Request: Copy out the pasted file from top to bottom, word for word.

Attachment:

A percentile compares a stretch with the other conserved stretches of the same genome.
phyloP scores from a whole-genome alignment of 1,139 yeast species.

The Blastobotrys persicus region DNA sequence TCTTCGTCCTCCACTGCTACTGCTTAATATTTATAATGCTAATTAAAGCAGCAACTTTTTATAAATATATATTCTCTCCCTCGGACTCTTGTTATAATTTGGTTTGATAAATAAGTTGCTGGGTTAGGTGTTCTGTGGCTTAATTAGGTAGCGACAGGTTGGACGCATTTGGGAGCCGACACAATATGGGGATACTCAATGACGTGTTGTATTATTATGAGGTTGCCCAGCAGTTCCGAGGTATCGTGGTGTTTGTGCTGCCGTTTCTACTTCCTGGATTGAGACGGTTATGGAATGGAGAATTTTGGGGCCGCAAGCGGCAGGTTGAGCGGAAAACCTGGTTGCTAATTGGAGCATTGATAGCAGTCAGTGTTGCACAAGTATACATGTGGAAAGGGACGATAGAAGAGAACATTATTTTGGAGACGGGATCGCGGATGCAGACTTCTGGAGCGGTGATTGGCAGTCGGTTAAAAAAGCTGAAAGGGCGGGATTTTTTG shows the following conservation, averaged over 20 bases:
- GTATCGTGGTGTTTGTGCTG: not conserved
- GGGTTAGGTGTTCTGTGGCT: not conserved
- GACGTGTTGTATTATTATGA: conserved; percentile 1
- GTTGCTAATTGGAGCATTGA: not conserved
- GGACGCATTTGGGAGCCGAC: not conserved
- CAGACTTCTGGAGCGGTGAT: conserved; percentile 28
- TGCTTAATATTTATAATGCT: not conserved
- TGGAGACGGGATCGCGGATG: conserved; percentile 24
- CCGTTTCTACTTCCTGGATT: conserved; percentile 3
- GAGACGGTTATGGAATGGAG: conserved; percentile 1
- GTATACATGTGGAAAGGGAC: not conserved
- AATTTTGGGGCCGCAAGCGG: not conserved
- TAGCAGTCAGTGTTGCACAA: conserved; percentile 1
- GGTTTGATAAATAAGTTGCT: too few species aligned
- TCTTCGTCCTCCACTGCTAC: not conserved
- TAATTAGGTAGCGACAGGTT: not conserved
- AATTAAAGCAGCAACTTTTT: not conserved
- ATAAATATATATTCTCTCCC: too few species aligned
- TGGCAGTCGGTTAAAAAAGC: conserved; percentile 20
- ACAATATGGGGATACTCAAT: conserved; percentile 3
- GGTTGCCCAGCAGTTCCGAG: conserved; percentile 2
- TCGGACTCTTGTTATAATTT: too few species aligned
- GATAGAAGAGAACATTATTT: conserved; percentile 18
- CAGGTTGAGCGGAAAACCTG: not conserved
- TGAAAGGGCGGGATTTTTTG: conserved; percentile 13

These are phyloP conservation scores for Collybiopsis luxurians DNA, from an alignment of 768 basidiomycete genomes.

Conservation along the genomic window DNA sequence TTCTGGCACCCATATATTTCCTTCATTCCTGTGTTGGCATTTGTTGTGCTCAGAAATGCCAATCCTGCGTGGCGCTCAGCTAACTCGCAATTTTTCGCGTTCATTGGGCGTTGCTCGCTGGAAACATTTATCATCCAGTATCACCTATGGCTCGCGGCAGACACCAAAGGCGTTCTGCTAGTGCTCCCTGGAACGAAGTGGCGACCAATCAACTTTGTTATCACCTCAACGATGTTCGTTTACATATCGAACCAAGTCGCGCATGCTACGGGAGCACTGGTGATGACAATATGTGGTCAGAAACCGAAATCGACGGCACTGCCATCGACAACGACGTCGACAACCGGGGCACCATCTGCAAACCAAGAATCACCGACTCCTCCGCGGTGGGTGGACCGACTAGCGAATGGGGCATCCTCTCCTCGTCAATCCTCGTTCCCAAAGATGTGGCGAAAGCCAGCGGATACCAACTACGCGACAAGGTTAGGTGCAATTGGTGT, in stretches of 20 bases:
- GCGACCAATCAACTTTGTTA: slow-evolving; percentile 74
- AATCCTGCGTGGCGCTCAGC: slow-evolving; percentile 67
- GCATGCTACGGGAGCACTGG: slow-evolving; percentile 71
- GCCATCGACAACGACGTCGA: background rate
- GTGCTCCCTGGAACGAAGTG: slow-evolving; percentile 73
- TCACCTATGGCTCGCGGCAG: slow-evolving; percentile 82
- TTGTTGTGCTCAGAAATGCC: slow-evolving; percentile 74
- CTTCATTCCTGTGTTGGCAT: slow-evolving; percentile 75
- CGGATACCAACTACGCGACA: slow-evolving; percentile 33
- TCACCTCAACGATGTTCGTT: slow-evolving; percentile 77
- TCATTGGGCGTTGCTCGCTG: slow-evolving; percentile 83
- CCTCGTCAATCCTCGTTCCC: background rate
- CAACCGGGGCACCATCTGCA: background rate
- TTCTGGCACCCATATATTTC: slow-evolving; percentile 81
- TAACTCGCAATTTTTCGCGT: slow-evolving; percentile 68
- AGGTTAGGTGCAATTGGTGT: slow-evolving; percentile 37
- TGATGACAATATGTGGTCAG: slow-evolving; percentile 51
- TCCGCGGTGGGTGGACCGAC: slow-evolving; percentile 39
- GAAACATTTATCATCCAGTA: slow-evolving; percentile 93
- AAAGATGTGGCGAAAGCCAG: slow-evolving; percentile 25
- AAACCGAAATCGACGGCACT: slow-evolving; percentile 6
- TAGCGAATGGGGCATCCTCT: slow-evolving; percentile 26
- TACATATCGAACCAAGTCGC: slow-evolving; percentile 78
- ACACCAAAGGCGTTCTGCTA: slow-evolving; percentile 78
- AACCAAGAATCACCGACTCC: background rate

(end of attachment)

A percentile compares a stretch with the other conserved stretches of the same genome.
phyloP scores from a whole-genome alignment of 1,139 yeast species.

The Blastobotrys persicus region DNA sequence TCTTCGTCCTCCACTGCTACTGCTTAATATTTATAATGCTAATTAAAGCAGCAACTTTTTATAAATATATATTCTCTCCCTCGGACTCTTGTTATAATTTGGTTTGATAAATAAGTTGCTGGGTTAGGTGTTCTGTGGCTTAATTAGGTAGCGACAGGTTGGACGCATTTGGGAGCCGACACAATATGGGGATACTCAATGACGTGTTGTATTATTATGAGGTTGCCCAGCAGTTCCGAGGTATCGTGGTGTTTGTGCTGCCGTTTCTACTTCCTGGATTGAGACGGTTATGGAATGGAGAATTTTGGGGCCGCAAGCGGCAGGTTGAGCGGAAAACCTGGTTGCTAATTGGAGCATTGATAGCAGTCAGTGTTGCACAAGTATACATGTGGAAAGGGACGATAGAAGAGAACATTATTTTGGAGACGGGATCGCGGATGCAGACTTCTGGAGCGGTGATTGGCAGTCGGTTAAAAAAGCTGAAAGGGCGGGATTTTTTG shows the following conservation, averaged over 20 bases:
- GTATCGTGGTGTTTGTGCTG: not conserved
- GGGTTAGGTGTTCTGTGGCT: not conserved
- GACGTGTTGTATTATTATGA: conserved; percentile 1
- GTTGCTAATTGGAGCATTGA: not conserved
- GGACGCATTTGGGAGCCGAC: not conserved
- CAGACTTCTGGAGCGGTGAT: conserved; percentile 28
- TGCTTAATATTTATAATGCT: not conserved
- TGGAGACGGGATCGCGGATG: conserved; percentile 24
- CCGTTTCTACTTCCTGGATT: conserved; percentile 3
- GAGACGGTTATGGAATGGAG: conserved; percentile 1
- GTATACATGTGGAAAGGGAC: not conserved
- AATTTTGGGGCCGCAAGCGG: not conserved
- TAGCAGTCAGTGTTGCACAA: conserved; percentile 1
- GGTTTGATAAATAAGTTGCT: too few species aligned
- TCTTCGTCCTCCACTGCTAC: not conserved
- TAATTAGGTAGCGACAGGTT: not conserved
- AATTAAAGCAGCAACTTTTT: not conserved
- ATAAATATATATTCTCTCCC: too few species aligned
- TGGCAGTCGGTTAAAAAAGC: conserved; percentile 20
- ACAATATGGGGATACTCAAT: conserved; percentile 3
- GGTTGCCCAGCAGTTCCGAG: conserved; percentile 2
- TCGGACTCTTGTTATAATTT: too few species aligned
- GATAGAAGAGAACATTATTT: conserved; percentile 18
- CAGGTTGAGCGGAAAACCTG: not conserved
- TGAAAGGGCGGGATTTTTTG: conserved; percentile 13

These are phyloP conservation scores for Collybiopsis luxurians DNA, from an alignment of 768 basidiomycete genomes.

Conservation along the genomic window DNA sequence TTCTGGCACCCATATATTTCCTTCATTCCTGTGTTGGCATTTGTTGTGCTCAGAAATGCCAATCCTGCGTGGCGCTCAGCTAACTCGCAATTTTTCGCGTTCATTGGGCGTTGCTCGCTGGAAACATTTATCATCCAGTATCACCTATGGCTCGCGGCAGACACCAAAGGCGTTCTGCTAGTGCTCCCTGGAACGAAGTGGCGACCAATCAACTTTGTTATCACCTCAACGATGTTCGTTTACATATCGAACCAAGTCGCGCATGCTACGGGAGCACTGGTGATGACAATATGTGGTCAGAAACCGAAATCGACGGCACTGCCATCGACAACGACGTCGACAACCGGGGCACCATCTGCAAACCAAGAATCACCGACTCCTCCGCGGTGGGTGGACCGACTAGCGAATGGGGCATCCTCTCCTCGTCAATCCTCGTTCCCAAAGATGTGGCGAAAGCCAGCGGATACCAACTACGCGACAAGGTTAGGTGCAATTGGTGT, in stretches of 20 bases:
- GCGACCAATCAACTTTGTTA: slow-evolving; percentile 74
- AATCCTGCGTGGCGCTCAGC: slow-evolving; percentile 67
- GCATGCTACGGGAGCACTGG: slow-evolving; percentile 71
- GCCATCGACAACGACGTCGA: background rate
- GTGCTCCCTGGAACGAAGTG: slow-evolving; percentile 73
- TCACCTATGGCTCGCGGCAG: slow-evolving; percentile 82
- TTGTTGTGCTCAGAAATGCC: slow-evolving; percentile 74
- CTTCATTCCTGTGTTGGCAT: slow-evolving; percentile 75
- CGGATACCAACTACGCGACA: slow-evolving; percentile 33
- TCACCTCAACGATGTTCGTT: slow-evolving; percentile 77
- TCATTGGGCGTTGCTCGCTG: slow-evolving; percentile 83
- CCTCGTCAATCCTCGTTCCC: background rate
- CAACCGGGGCACCATCTGCA: background rate
- TTCTGGCACCCATATATTTC: slow-evolving; percentile 81
- TAACTCGCAATTTTTCGCGT: slow-evolving; percentile 68
- AGGTTAGGTGCAATTGGTGT: slow-evolving; percentile 37
- TGATGACAATATGTGGTCAG: slow-evolving; percentile 51
- TCCGCGGTGGGTGGACCGAC: slow-evolving; percentile 39
- GAAACATTTATCATCCAGTA: slow-evolving; percentile 93
- AAAGATGTGGCGAAAGCCAG: slow-evolving; percentile 25
- AAACCGAAATCGACGGCACT: slow-evolving; percentile 6
- TAGCGAATGGGGCATCCTCT: slow-evolving; percentile 26
- TACATATCGAACCAAGTCGC: slow-evolving; percentile 78
- ACACCAAAGGCGTTCTGCTA: slow-evolving; percentile 78
- AACCAAGAATCACCGACTCC: background rate